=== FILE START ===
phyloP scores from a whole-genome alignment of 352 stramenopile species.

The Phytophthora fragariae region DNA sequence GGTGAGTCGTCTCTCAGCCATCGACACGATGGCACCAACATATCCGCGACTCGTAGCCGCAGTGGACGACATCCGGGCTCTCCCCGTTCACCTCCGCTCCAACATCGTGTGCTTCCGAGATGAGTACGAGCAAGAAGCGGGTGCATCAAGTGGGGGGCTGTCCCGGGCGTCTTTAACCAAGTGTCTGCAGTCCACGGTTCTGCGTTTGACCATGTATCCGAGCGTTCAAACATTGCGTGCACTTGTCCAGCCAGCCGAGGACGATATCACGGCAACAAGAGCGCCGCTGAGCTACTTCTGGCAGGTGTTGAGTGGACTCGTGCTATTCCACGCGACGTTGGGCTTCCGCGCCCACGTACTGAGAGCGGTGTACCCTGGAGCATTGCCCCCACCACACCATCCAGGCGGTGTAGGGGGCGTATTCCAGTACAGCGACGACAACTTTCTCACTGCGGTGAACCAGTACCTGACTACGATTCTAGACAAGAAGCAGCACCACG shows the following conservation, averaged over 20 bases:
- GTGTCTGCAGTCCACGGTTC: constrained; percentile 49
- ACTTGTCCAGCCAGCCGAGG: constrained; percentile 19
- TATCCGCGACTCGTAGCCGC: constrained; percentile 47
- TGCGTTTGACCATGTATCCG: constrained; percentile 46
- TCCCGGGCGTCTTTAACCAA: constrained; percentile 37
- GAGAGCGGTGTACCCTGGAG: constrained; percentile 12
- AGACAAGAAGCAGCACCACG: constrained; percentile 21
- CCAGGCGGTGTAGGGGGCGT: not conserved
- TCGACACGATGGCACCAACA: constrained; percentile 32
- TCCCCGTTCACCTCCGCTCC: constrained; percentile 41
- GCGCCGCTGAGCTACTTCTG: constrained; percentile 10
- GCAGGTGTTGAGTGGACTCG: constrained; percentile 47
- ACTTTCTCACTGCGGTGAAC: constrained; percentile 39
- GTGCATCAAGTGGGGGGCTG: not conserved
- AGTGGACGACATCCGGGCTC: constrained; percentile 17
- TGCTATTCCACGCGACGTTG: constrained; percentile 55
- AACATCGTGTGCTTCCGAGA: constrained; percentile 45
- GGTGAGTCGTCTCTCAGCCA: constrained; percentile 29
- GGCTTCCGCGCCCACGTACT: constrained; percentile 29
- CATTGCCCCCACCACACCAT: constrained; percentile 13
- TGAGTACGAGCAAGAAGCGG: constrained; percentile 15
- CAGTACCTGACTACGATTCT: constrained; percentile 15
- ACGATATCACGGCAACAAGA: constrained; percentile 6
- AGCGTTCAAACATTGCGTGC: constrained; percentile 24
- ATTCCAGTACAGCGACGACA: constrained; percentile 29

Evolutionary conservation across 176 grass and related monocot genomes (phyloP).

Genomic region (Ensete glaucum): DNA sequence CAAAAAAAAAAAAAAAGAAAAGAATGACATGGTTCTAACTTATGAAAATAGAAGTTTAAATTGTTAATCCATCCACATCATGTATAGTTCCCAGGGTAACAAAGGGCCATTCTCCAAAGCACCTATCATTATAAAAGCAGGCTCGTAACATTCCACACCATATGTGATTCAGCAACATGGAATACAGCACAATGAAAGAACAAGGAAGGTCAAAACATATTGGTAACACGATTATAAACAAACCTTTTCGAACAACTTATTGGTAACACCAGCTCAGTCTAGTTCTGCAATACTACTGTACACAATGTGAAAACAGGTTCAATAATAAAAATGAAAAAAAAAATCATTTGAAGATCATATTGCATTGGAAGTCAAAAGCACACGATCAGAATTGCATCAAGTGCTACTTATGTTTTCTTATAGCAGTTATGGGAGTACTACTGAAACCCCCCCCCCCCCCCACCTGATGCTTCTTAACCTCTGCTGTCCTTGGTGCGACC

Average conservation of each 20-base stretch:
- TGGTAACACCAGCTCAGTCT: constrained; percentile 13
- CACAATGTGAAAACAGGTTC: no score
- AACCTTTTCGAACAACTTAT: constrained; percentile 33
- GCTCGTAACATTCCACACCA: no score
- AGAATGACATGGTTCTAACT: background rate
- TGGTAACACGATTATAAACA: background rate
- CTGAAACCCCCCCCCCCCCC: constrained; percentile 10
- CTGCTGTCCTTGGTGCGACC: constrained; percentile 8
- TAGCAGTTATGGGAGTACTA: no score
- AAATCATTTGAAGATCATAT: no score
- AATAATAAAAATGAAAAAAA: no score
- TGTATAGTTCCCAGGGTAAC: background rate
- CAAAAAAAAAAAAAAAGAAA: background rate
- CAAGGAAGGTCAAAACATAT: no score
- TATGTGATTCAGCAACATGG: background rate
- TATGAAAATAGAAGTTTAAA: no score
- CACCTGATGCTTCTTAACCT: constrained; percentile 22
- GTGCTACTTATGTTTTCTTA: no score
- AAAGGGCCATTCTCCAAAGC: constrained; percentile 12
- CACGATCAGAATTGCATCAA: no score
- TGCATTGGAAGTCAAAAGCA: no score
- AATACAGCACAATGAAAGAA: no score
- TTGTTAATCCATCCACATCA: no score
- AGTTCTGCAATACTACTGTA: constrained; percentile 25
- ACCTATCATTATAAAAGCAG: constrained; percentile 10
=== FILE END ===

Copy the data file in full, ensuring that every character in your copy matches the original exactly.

phyloP scores from a whole-genome alignment of 352 stramenopile species.

The Phytophthora fragariae region DNA sequence GGTGAGTCGTCTCTCAGCCATCGACACGATGGCACCAACATATCCGCGACTCGTAGCCGCAGTGGACGACATCCGGGCTCTCCCCGTTCACCTCCGCTCCAACATCGTGTGCTTCCGAGATGAGTACGAGCAAGAAGCGGGTGCATCAAGTGGGGGGCTGTCCCGGGCGTCTTTAACCAAGTGTCTGCAGTCCACGGTTCTGCGTTTGACCATGTATCCGAGCGTTCAAACATTGCGTGCACTTGTCCAGCCAGCCGAGGACGATATCACGGCAACAAGAGCGCCGCTGAGCTACTTCTGGCAGGTGTTGAGTGGACTCGTGCTATTCCACGCGACGTTGGGCTTCCGCGCCCACGTACTGAGAGCGGTGTACCCTGGAGCATTGCCCCCACCACACCATCCAGGCGGTGTAGGGGGCGTATTCCAGTACAGCGACGACAACTTTCTCACTGCGGTGAACCAGTACCTGACTACGATTCTAGACAAGAAGCAGCACCACG shows the following conservation, averaged over 20 bases:
- GTGTCTGCAGTCCACGGTTC: constrained; percentile 49
- ACTTGTCCAGCCAGCCGAGG: constrained; percentile 19
- TATCCGCGACTCGTAGCCGC: constrained; percentile 47
- TGCGTTTGACCATGTATCCG: constrained; percentile 46
- TCCCGGGCGTCTTTAACCAA: constrained; percentile 37
- GAGAGCGGTGTACCCTGGAG: constrained; percentile 12
- AGACAAGAAGCAGCACCACG: constrained; percentile 21
- CCAGGCGGTGTAGGGGGCGT: not conserved
- TCGACACGATGGCACCAACA: constrained; percentile 32
- TCCCCGTTCACCTCCGCTCC: constrained; percentile 41
- GCGCCGCTGAGCTACTTCTG: constrained; percentile 10
- GCAGGTGTTGAGTGGACTCG: constrained; percentile 47
- ACTTTCTCACTGCGGTGAAC: constrained; percentile 39
- GTGCATCAAGTGGGGGGCTG: not conserved
- AGTGGACGACATCCGGGCTC: constrained; percentile 17
- TGCTATTCCACGCGACGTTG: constrained; percentile 55
- AACATCGTGTGCTTCCGAGA: constrained; percentile 45
- GGTGAGTCGTCTCTCAGCCA: constrained; percentile 29
- GGCTTCCGCGCCCACGTACT: constrained; percentile 29
- CATTGCCCCCACCACACCAT: constrained; percentile 13
- TGAGTACGAGCAAGAAGCGG: constrained; percentile 15
- CAGTACCTGACTACGATTCT: constrained; percentile 15
- ACGATATCACGGCAACAAGA: constrained; percentile 6
- AGCGTTCAAACATTGCGTGC: constrained; percentile 24
- ATTCCAGTACAGCGACGACA: constrained; percentile 29

Evolutionary conservation across 176 grass and related monocot genomes (phyloP).

Genomic region (Ensete glaucum): DNA sequence CAAAAAAAAAAAAAAAGAAAAGAATGACATGGTTCTAACTTATGAAAATAGAAGTTTAAATTGTTAATCCATCCACATCATGTATAGTTCCCAGGGTAACAAAGGGCCATTCTCCAAAGCACCTATCATTATAAAAGCAGGCTCGTAACATTCCACACCATATGTGATTCAGCAACATGGAATACAGCACAATGAAAGAACAAGGAAGGTCAAAACATATTGGTAACACGATTATAAACAAACCTTTTCGAACAACTTATTGGTAACACCAGCTCAGTCTAGTTCTGCAATACTACTGTACACAATGTGAAAACAGGTTCAATAATAAAAATGAAAAAAAAAATCATTTGAAGATCATATTGCATTGGAAGTCAAAAGCACACGATCAGAATTGCATCAAGTGCTACTTATGTTTTCTTATAGCAGTTATGGGAGTACTACTGAAACCCCCCCCCCCCCCCACCTGATGCTTCTTAACCTCTGCTGTCCTTGGTGCGACC

Average conservation of each 20-base stretch:
- TGGTAACACCAGCTCAGTCT: constrained; percentile 13
- CACAATGTGAAAACAGGTTC: no score
- AACCTTTTCGAACAACTTAT: constrained; percentile 33
- GCTCGTAACATTCCACACCA: no score
- AGAATGACATGGTTCTAACT: background rate
- TGGTAACACGATTATAAACA: background rate
- CTGAAACCCCCCCCCCCCCC: constrained; percentile 10
- CTGCTGTCCTTGGTGCGACC: constrained; percentile 8
- TAGCAGTTATGGGAGTACTA: no score
- AAATCATTTGAAGATCATAT: no score
- AATAATAAAAATGAAAAAAA: no score
- TGTATAGTTCCCAGGGTAAC: background rate
- CAAAAAAAAAAAAAAAGAAA: background rate
- CAAGGAAGGTCAAAACATAT: no score
- TATGTGATTCAGCAACATGG: background rate
- TATGAAAATAGAAGTTTAAA: no score
- CACCTGATGCTTCTTAACCT: constrained; percentile 22
- GTGCTACTTATGTTTTCTTA: no score
- AAAGGGCCATTCTCCAAAGC: constrained; percentile 12
- CACGATCAGAATTGCATCAA: no score
- TGCATTGGAAGTCAAAAGCA: no score
- AATACAGCACAATGAAAGAA: no score
- TTGTTAATCCATCCACATCA: no score
- AGTTCTGCAATACTACTGTA: constrained; percentile 25
- ACCTATCATTATAAAAGCAG: constrained; percentile 10